Sunday, September 24, 2006

"Make me chaste and continent, but not yet."

I'm about halfway through St. Augustine's Confessions. The communion of saints adds a pretty cool dimension to reading books like this and even Scripture. After learning how St. Augustine experienced a lot of the same frustrations, temptations, and uncertainty about his calling that I do, I've been asking for his intercession to help in my own discernment and pursuit of God. I completely identify with the words he prayed early in his process of conversion: "Make me chaste and continent, but not yet." (I think the more modern translation would be "Make me chaste and celibate...", but you get the idea.)

He knew his old way of life wasn't where he wanted to stay, believed in God enough to pray, and respected God enough to know that God would answer that prayer. But part of his heart remained attached to sin, especially Lust. While my specific experiences aren't anything like his, the same temptations and uncertainties are there. He debated between marriage and celibacy, and like me, wanted the gift to pursue the latter path although he wasn't without reservations.

Ironically, considering what I've just said, what attracts me about marriage isn't the sex, but the incredible challenge it is to be fully devoted to God while raising a family. Priests are kinda expected to be holy, but a married couple living a holy life isn't the norm at all. So I feel like marriage is the greater spiritual challenge. I also heard a quote from some dead U.S. President who was asked by a reporter at what age he thought women were the most beautiful and he said, "The age my wife is." That got me to thinking that one benefit to marriage is learning to see the inner beauty in everything. Unfortunately, it also means having sex. I don't know about that. :)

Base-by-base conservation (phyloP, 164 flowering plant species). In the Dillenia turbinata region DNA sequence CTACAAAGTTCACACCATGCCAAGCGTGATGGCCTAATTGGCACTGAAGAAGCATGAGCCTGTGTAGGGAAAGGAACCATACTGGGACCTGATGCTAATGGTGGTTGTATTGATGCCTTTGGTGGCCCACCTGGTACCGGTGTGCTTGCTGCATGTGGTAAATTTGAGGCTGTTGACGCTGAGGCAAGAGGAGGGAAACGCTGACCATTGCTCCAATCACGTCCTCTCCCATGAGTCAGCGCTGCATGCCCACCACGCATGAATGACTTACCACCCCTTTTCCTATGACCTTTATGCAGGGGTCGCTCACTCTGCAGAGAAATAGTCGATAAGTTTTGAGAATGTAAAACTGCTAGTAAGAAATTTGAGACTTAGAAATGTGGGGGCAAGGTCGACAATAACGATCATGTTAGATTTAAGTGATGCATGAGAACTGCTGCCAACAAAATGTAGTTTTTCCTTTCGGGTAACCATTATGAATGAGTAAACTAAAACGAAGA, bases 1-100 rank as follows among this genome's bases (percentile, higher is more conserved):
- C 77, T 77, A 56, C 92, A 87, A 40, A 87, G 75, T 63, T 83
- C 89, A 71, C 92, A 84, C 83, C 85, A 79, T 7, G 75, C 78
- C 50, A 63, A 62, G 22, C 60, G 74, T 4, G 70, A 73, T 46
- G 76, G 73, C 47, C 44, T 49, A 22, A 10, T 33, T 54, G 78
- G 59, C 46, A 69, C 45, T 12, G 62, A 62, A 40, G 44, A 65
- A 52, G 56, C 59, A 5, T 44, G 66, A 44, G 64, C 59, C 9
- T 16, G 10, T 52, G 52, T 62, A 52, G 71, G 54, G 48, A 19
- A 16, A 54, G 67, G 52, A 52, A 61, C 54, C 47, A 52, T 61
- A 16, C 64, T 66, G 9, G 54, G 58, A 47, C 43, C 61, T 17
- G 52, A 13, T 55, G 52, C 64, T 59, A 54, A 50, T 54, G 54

On the other hand, I was thinking about John Eldredge's book "Wild at Heart" and how the priesthood fulfills the three desires God places on mens' hearts: an adventure to live, a battle to fight, and a beauty to save. The adventure is following this counter-cultural path of chastity, loving God wholeheartedly, and serving peoples' physical and spiritual needs. The battle is fighting to draw people into a closer relationship with God and every prayer made on their behalf. And the beauty to save is the Church, the Bride of Christ, who is made beautiful through faith and the sacraments of Baptism and Reconciliation.

And of course, there is Paul's 1st Letter to the Corinthians: To the unmarried and the windows I say that it is well for them to remain single as I do. About half of the seventh chapter is about the blessings of remaining single and the anxieties of marriage. I am surprised that the vast majority of sincere Christians do not wrestle with these words. I have rarely heard of a Protestant considering chastity for the rest of their lives, which I find ironic because it's so clearly biblical. Baptists love to quote Paul when he's talking about being saved through faith and eternal security, but when it comes to this chapter it seems like they all make the assumption that their calling is marriage and the beautiful alternative is shrugged off or laughed at. This has bothered me for a long time and it's one reason (among many) that I started to seriously consider Catholicism (there's a post coming soon that gets into the other reasons).

Well, that's enough for now... I should do something productive now, like laundry (if only I were married so someone else could do that... ha ha).